In addition to the clinical study, researchers will look at how
B and T cells function in the immune systems of lupus patients.
Previous studies have shown that the dysfunctioning T cells, which
normally regulate the immune response, coupled with overactive B
cells, which target both foreign and healthy cells, are responsible
for the destructive autoimmune process that takes place in lupus.
Researchers will compare the activity of B and T cells extracted
from patients before stem cell transplant therapy with those that
repopulate in the "new" immune system after therapy. They
will be looking for cell properties that may contribute to the faulty
immune response found in lupus. B cell studies will be conducted
by scientists at NIAMS, while T cell studies will be conducted by
scientists at NCI.
Researchers at the National Institute of Neurological Disorders
and Stroke and the National Institute of Diabetes and Digestive
and Kidney Diseases will join this collaborative effort, investigating
the central nervous system and kidney involvement, respectively,
of lupus patients. "This study is an example of what can be
accomplished when scientists from various disciplines combine resources
and experience to create better outcomes for patients," said
Lupus is a chronic, inflammatory, autoimmune disease that mainly
affects women of child-bearing age. Its symptoms range from unexplained
fever, swollen joints and skin rashes to severe damage of the kidneys,
lungs or central nervous system. Lupus is three times more common and
is frequently more severe in African Americans and Hispanics/Latinos.
Studies show these groups also experience more complications of
lupus, including kidney failure for both and neurological problems
for African Americans.
For additional information on this clinical study, please contact:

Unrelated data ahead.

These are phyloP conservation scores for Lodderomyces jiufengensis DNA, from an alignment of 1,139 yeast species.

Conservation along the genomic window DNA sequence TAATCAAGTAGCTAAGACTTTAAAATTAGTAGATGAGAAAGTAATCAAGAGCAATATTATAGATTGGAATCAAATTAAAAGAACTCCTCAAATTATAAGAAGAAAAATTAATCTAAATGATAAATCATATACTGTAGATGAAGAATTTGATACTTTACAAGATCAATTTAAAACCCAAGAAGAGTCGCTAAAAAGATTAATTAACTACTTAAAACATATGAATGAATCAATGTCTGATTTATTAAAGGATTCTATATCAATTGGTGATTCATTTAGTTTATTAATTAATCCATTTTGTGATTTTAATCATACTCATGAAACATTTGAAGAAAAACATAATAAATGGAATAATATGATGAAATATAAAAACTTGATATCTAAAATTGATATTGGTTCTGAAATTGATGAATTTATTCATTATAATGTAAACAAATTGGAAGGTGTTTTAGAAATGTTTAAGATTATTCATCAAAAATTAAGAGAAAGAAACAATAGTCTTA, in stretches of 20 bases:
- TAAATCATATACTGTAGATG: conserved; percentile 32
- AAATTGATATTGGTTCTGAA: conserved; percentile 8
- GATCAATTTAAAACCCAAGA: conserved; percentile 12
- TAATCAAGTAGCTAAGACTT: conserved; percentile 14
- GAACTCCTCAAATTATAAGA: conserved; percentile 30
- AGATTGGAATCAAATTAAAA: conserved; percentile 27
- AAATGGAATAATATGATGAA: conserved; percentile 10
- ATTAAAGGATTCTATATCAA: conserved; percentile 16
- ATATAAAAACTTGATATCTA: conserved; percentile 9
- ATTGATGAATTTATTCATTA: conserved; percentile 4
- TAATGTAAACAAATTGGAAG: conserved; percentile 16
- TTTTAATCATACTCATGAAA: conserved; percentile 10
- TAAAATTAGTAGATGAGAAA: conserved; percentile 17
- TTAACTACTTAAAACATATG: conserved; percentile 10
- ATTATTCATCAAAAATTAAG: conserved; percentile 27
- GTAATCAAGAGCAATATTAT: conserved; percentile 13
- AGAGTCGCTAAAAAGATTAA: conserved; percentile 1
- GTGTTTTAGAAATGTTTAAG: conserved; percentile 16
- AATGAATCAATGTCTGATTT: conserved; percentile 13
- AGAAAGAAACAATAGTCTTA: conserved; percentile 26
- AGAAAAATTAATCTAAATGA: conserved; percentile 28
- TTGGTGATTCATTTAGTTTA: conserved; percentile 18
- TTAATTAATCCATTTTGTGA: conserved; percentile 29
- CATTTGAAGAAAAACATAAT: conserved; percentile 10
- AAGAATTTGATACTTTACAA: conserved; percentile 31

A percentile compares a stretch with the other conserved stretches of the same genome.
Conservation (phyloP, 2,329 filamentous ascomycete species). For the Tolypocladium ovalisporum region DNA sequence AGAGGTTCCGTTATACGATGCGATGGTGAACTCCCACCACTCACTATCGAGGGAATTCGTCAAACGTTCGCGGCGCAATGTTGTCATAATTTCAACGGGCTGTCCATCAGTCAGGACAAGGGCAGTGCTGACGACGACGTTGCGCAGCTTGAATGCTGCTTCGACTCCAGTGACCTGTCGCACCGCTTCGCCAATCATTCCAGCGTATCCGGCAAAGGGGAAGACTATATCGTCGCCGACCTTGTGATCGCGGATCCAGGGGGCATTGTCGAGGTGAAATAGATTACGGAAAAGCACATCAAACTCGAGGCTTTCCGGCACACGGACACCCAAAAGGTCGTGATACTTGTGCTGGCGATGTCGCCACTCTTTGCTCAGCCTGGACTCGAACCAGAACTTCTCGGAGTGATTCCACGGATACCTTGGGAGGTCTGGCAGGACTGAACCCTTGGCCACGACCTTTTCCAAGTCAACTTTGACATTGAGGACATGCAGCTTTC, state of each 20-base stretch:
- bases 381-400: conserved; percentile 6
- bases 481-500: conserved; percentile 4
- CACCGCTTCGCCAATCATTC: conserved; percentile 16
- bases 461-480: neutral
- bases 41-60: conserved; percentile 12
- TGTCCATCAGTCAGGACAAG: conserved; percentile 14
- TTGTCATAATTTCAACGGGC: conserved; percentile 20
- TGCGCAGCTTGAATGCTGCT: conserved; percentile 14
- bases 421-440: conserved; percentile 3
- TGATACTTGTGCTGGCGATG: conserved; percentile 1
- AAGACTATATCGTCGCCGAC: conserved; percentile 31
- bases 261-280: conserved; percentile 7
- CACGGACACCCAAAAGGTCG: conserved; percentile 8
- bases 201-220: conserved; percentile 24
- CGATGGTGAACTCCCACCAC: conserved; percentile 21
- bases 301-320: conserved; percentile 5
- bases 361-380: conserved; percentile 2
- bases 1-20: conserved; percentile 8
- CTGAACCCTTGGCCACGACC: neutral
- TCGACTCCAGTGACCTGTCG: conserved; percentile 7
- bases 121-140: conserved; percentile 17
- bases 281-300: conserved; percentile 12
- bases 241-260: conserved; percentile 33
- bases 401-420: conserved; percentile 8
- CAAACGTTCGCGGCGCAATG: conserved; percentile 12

Patient Recruitment and Public Liaison Office
10 Cloister Court
Bethesda, Maryland 20892-4754
Toll Free: 1-800-411-1222
TTY: (301) 594-9774 (local), 1-866-411-1010 (toll free)
or e-mail at email@example.com
The mission of the National Institute of Arthritis and Musculoskeletal
and Skin Diseases (NIAMS), a part of the Department of Health and
Human Services' National Institutes of Health, is to support research
into the causes, treatment and prevention of arthritis and musculoskeletal
and skin diseases, the training of basic and clinical scientists
to carry out this research, and the dissemination of information
on research progress in these diseases. For more information about
NIAMS, call the information clearinghouse at (301) 495-4484 or (877)
22-NIAMS (free call) or visit the NIAMS Web site at http://www.niams.nih.gov.
The mission of the National Cancer Institute is to coordinate
the National Cancer Program, which conducts and supports research,
training, health information dissemination and other programs with
respect to the cause, diagnosis, prevention and treatment of cancer,
rehabilitation from cancer, and the continuing care of cancer patients
and the families of cancer patients.